Infrastructure Optimization Benefits IT And Non-Technical Leaders Alike

If you are involved in your organization’s information technology, you have likely heard the phrase infrastructure optimization in the recent past. Infrastructure optimization is a maturity model by Microsoft used frequently in the Agile approach to IT. It renders the efficiency and effectiveness of a company’s IT ecosystem measurable.

It is a wise idea for the leadership team to understand the infrastructure optimization model and its goals. By illuminating key performance areas in IT’s broad portfolio, it enables a holistic view of a complex system that can be a valuable reference when dealing with other business areas.

Likewise, non-technical leaders have roles to play in driving a company culture capable of maximizing the impact of technology and sustaining those advantages on the long term. They may serve as executive sponsors of infrastructure optimization initiatives or work as cross-functional partners in resourcing and implementation.

With an appropriate roll-out backed by broad-based support, infrastructure optimization delivers the potential to raise efficiency across the enterprise. Potentially more important is the shift toward best practices and repeatable results that pivots IT from cost center to value engine, giving it a seat at the strategy table.

Understanding The Infrastructure Optimization Model

There are three parts to the infrastructure optimization model:

1. Core

Core technologies are necessary to the basic functioning of the business. Though they serve as critical infrastructure, they are also what gives information technology its traditional reputation as a cost center. The principal goals within the Core category are to raise efficiency and reduce waste.

Core capability areas include:

  • Identity and Access Management
  • Desktop, Device, and Server Management
  • Security and Networking
  • Data Protection and Recovery

2. Business Productivity

Business Productivity consists of all the employee-facing software that facilitates collaboration throughout the organization. Within this sphere, you find the great majority of applications that extend the capacities of individuals and teams, including unified communications and search offerings.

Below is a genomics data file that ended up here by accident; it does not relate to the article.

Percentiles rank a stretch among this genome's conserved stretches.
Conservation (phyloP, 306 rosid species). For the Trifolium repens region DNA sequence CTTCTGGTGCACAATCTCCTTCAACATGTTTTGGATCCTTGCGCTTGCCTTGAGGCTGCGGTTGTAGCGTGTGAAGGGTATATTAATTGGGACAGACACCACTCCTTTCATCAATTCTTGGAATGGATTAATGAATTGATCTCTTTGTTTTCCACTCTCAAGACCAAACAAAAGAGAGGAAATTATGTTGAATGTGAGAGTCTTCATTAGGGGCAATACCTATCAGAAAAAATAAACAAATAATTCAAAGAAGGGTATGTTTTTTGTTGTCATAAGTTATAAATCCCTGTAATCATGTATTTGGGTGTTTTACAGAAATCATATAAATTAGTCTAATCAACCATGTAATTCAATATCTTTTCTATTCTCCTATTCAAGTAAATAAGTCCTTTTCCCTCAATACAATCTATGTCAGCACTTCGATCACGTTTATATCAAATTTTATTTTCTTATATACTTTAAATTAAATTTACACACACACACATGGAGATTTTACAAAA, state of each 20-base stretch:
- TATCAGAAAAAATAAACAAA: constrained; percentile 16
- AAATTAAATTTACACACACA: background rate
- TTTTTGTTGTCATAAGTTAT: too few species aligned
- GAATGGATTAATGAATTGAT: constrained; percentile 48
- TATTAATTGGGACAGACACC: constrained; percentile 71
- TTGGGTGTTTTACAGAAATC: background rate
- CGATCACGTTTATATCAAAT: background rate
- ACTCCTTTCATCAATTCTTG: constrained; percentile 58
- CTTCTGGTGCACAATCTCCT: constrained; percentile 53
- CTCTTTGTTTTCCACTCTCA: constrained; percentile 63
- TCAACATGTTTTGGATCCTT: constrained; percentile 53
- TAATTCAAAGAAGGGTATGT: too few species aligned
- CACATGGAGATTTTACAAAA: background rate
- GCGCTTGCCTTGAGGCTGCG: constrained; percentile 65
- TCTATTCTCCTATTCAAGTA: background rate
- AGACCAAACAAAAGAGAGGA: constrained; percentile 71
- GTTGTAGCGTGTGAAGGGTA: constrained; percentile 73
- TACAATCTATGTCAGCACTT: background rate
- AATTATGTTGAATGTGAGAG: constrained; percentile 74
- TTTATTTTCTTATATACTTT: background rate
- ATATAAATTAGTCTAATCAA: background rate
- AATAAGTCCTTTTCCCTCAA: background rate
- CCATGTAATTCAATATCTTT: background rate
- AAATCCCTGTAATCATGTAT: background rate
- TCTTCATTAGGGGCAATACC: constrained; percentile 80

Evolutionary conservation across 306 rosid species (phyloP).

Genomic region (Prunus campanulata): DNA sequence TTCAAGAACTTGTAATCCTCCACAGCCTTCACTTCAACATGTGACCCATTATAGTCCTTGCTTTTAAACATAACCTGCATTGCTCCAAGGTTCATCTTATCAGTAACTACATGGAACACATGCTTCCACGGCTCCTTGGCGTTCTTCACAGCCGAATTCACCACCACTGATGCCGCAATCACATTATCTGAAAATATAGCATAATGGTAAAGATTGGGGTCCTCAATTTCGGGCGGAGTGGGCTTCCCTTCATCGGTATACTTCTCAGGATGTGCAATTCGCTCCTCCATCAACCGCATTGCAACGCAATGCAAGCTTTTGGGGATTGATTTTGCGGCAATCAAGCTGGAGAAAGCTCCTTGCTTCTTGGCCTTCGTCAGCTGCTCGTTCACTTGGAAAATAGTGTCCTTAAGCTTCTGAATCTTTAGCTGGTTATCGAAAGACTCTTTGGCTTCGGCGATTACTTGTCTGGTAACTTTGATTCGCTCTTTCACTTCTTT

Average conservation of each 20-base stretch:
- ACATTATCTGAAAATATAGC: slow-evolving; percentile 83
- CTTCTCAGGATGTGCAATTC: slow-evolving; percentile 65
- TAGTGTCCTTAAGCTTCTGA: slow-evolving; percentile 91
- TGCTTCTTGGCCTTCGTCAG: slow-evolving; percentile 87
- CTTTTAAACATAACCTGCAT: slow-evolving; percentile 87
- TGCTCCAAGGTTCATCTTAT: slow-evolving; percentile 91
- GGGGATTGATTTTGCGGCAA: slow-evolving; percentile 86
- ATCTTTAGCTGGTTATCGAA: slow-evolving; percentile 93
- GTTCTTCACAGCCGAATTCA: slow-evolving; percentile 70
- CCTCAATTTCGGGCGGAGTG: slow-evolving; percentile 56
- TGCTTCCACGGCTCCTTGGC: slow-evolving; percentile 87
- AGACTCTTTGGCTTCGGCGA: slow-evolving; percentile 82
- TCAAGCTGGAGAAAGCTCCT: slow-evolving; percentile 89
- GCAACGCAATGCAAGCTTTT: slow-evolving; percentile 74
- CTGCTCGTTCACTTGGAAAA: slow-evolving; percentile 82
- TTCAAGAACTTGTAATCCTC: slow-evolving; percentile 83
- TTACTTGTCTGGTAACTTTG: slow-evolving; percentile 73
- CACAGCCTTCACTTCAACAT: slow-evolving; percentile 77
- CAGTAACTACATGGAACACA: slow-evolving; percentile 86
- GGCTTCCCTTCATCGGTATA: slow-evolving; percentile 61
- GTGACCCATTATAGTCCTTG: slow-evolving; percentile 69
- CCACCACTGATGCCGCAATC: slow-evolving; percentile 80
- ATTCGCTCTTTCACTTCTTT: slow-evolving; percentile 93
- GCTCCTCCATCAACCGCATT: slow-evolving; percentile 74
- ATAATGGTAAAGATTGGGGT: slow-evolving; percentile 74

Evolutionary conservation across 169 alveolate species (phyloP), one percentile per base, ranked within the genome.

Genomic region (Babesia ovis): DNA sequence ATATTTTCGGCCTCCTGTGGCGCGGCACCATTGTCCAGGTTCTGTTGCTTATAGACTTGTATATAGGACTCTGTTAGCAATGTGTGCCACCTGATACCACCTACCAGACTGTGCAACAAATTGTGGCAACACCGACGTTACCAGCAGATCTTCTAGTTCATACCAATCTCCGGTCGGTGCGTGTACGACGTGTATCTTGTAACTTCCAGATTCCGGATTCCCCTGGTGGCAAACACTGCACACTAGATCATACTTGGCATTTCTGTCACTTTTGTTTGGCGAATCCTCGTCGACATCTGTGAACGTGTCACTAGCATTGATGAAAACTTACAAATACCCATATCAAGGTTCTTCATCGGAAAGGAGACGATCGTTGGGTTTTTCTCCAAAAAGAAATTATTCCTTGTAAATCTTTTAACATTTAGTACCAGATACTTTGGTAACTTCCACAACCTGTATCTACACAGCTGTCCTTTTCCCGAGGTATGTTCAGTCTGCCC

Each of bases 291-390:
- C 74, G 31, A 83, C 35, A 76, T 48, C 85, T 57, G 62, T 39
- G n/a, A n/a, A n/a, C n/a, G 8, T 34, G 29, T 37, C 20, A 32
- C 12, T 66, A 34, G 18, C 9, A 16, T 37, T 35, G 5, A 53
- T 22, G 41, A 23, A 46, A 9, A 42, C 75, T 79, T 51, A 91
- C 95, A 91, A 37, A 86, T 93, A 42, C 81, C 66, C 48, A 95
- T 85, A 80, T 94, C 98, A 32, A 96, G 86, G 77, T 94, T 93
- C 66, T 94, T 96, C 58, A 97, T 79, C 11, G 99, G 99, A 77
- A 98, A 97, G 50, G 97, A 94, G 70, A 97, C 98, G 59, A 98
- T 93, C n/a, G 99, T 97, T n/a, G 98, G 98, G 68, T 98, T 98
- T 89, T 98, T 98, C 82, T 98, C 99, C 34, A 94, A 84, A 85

The model ascribes the following capability areas to Business Productivity:

  • Unified Communications
  • Collaboration
  • Enterprise Content Management
  • Enterprise Search

3. Application Platform

Application Platform is specific to companies that perform in-house software development. It examines the maturity of the development life-cycle and the interplay between operational processes and the technology stack. Data management and business system efficiency are also considered.

These capability areas are housed under the Application Platform:

  • User Experience
  • Business Intelligence
  • SOA and Business Process
  • Data Management
  • Development

Infrastructure Optimization Maturity Levels And Their Meanings

Each component of the model is evaluated based on four levels of maturity:

1. Basic

A Basic level of maturity tends to indicate ad hoc solutions early in the enterprise life-cycle as a whole. Information technology is reactive rather than responsive, driven by technical problems as they arise. “Avoiding downtime” is the chief concern, but ironclad SLAs to internal stakeholders are not yet possible.

Capability areas that remain at the Basic level will tend to have difficulty scaling and meeting new demands. Problems dictate the tempo of IT at this level more than solutions. It is essential to recognize where this can produce bottlenecks that affect the entire company, especially as they relate to internal IT support.

2. Standardized

A Standardized IT organization has begun to move beyond the short-term cycle of putting out fires. Although it is still in a reactive mode, systems are fundamentally stable. This reflects that requests made by customers, not unexpected problems, now drive operations on a daily basis. Contracting SLAs remains out of reach.